Human ‘Resource’ – Part 1

Ever wonder whether the Human Resources department are advocating on behalf of the staff or that of the bosses? Well, the bosses are paying them their salary so of course they work for the bosses? Wait, but didn’t the boss hire them so that they can bring in good people and shouldn’t they be continuously advocating for the staff so that they can continue to bring good staff in? So what exactly then, is the role and objective of HR?

I think we have to go back to the time where industrialisation was at its peak in the global economy and realise that human resources is about bringing in the manpower to be working alongside capital/machines in order to produce output. Every human was supposed to be easily replaceable on the factory floor and the HR or manpower department was just making sure they have people filling up ‘vacancies’ – which were really empty spaces and seats on the factory floor.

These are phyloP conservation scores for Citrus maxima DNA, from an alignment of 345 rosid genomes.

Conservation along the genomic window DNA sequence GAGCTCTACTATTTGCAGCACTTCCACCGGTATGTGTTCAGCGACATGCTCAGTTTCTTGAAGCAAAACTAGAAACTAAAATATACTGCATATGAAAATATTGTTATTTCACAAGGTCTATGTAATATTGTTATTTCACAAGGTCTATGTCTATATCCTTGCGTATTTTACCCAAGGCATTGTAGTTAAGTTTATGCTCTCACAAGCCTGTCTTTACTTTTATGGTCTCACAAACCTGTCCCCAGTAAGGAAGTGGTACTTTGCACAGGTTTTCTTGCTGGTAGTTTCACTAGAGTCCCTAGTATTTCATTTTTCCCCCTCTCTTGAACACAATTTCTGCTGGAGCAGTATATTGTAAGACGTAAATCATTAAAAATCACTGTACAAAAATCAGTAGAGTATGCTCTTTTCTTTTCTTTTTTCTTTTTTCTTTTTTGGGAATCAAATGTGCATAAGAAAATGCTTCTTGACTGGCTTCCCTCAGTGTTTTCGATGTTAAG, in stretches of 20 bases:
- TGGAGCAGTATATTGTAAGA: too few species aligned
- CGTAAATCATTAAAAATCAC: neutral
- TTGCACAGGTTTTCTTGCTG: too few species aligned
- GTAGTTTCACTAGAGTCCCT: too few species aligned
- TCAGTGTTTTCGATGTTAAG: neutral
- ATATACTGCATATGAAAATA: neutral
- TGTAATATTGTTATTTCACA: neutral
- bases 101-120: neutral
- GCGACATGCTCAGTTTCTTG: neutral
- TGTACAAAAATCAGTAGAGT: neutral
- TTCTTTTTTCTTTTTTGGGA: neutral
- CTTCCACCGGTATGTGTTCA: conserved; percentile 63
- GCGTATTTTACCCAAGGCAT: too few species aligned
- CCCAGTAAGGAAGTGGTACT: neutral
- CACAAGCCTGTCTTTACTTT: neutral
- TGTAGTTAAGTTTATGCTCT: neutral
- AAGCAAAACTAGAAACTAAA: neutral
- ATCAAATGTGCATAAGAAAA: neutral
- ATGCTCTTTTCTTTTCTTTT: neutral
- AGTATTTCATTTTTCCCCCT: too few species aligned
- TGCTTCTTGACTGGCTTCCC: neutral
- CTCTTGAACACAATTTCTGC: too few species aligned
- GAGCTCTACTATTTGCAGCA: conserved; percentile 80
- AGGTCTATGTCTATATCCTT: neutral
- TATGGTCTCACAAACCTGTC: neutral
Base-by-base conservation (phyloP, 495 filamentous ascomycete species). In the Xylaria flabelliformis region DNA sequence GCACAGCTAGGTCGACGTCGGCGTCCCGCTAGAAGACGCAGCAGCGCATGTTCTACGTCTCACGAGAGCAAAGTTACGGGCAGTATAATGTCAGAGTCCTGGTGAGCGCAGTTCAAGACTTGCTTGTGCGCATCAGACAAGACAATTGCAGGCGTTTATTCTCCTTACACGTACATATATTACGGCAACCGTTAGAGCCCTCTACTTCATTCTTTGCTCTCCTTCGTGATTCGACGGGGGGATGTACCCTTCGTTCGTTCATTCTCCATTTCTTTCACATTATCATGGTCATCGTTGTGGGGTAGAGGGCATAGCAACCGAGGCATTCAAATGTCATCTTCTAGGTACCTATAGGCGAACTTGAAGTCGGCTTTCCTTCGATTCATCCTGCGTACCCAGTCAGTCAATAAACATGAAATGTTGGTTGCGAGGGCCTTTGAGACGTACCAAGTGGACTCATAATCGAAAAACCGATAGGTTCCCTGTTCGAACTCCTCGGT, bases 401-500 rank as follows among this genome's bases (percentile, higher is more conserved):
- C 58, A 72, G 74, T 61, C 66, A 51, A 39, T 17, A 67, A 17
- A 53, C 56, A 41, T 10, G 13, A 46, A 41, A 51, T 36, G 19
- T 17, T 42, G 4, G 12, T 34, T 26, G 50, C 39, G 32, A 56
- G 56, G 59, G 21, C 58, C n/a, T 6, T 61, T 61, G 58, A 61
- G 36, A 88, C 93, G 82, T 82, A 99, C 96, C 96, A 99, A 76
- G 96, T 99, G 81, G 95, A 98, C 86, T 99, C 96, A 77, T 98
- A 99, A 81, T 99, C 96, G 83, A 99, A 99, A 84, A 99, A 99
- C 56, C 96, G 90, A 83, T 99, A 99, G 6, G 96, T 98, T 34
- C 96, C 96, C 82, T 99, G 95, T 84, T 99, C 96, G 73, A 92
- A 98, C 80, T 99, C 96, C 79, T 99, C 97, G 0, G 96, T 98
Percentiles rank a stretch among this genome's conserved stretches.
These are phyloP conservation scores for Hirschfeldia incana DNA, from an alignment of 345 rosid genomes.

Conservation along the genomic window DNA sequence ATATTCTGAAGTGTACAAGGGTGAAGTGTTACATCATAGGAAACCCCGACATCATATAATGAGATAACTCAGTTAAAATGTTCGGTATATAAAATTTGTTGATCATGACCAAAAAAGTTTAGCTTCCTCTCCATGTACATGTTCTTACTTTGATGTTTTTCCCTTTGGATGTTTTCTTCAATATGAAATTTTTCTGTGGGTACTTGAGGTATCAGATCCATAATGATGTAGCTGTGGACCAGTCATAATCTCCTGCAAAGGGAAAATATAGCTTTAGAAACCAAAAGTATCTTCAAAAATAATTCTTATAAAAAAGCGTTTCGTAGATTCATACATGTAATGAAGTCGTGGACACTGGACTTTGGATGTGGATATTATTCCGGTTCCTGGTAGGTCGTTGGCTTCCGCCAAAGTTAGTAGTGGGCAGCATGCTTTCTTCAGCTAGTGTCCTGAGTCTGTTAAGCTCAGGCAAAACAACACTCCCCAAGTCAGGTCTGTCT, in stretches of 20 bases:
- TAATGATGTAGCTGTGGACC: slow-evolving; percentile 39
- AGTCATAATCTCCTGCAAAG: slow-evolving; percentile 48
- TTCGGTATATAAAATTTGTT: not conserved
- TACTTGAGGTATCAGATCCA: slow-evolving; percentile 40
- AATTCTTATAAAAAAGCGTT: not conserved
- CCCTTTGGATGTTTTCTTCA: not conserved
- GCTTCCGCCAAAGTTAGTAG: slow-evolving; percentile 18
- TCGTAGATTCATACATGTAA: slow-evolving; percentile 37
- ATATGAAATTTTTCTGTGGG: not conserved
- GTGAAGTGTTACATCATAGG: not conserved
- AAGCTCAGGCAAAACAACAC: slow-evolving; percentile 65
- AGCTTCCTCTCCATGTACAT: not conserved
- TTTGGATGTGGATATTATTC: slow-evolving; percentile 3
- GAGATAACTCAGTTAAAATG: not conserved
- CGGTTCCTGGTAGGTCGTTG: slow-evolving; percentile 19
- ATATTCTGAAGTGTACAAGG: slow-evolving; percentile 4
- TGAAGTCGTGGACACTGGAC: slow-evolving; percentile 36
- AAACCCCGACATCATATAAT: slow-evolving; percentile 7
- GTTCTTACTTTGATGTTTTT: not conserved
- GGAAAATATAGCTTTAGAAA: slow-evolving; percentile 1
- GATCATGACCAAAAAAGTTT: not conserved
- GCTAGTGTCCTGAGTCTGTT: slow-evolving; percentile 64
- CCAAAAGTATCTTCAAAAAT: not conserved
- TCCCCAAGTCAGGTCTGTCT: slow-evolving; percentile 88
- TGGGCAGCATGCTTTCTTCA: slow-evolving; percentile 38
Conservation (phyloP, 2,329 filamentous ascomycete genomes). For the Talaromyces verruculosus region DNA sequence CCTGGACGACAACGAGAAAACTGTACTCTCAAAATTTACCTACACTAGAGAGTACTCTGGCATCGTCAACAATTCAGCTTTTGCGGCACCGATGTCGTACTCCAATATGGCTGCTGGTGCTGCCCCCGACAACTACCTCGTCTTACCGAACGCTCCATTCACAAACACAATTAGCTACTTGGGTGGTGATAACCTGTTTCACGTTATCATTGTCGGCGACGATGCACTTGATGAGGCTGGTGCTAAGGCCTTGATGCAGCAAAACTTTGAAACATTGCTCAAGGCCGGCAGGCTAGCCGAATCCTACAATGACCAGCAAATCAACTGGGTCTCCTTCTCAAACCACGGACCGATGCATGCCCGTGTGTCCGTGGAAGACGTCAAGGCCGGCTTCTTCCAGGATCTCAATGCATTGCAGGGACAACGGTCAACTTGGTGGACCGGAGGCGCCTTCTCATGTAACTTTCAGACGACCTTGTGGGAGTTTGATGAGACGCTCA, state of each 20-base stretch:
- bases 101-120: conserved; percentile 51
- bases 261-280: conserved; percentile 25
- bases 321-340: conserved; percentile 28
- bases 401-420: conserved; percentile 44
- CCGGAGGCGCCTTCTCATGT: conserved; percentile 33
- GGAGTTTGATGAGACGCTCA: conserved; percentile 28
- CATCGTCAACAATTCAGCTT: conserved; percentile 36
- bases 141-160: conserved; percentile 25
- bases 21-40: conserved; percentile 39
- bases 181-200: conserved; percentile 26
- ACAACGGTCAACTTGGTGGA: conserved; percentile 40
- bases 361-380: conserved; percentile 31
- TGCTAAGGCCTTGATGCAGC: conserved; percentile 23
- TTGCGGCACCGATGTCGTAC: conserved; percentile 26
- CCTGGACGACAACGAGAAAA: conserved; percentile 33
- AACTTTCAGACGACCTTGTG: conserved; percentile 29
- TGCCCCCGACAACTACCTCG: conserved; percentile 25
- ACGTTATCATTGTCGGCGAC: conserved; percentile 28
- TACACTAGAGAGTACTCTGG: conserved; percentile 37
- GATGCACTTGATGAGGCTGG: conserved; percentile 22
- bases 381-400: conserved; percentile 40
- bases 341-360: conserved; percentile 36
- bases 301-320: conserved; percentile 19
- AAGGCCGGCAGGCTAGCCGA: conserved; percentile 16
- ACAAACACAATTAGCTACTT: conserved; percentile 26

Fast forward to today, we might not be working in factories but those who are schooled in scientific management continues to think so and manage organisations in the same way. They treat job positions as ‘vacancies’ to be filled and hence expects HR to perform their job that way: what it takes to fill the position, and to fill it ‘to spec’ according to some Job Description or criteria. Well in a post-Covid world, we might not have cubicles or desks to fill anymore because people are working from home; or we might not even have a physical office (which really was just a convenient substitution of the factory floor); why are we still stuck with HR trying to just merely fill in spaces?

Because management still thinks human are just resources; and these resources costs salary. They still think that every human is just rather replaceable like the standardised parts of a machine or just a piece of equipment along the assembly line. It is only during appraisals that they start thinking about how the individual have contributed, grown, and consider their aspirations. The rest of the time, it’s just back to the factory grind.

Time, I think, for a change.


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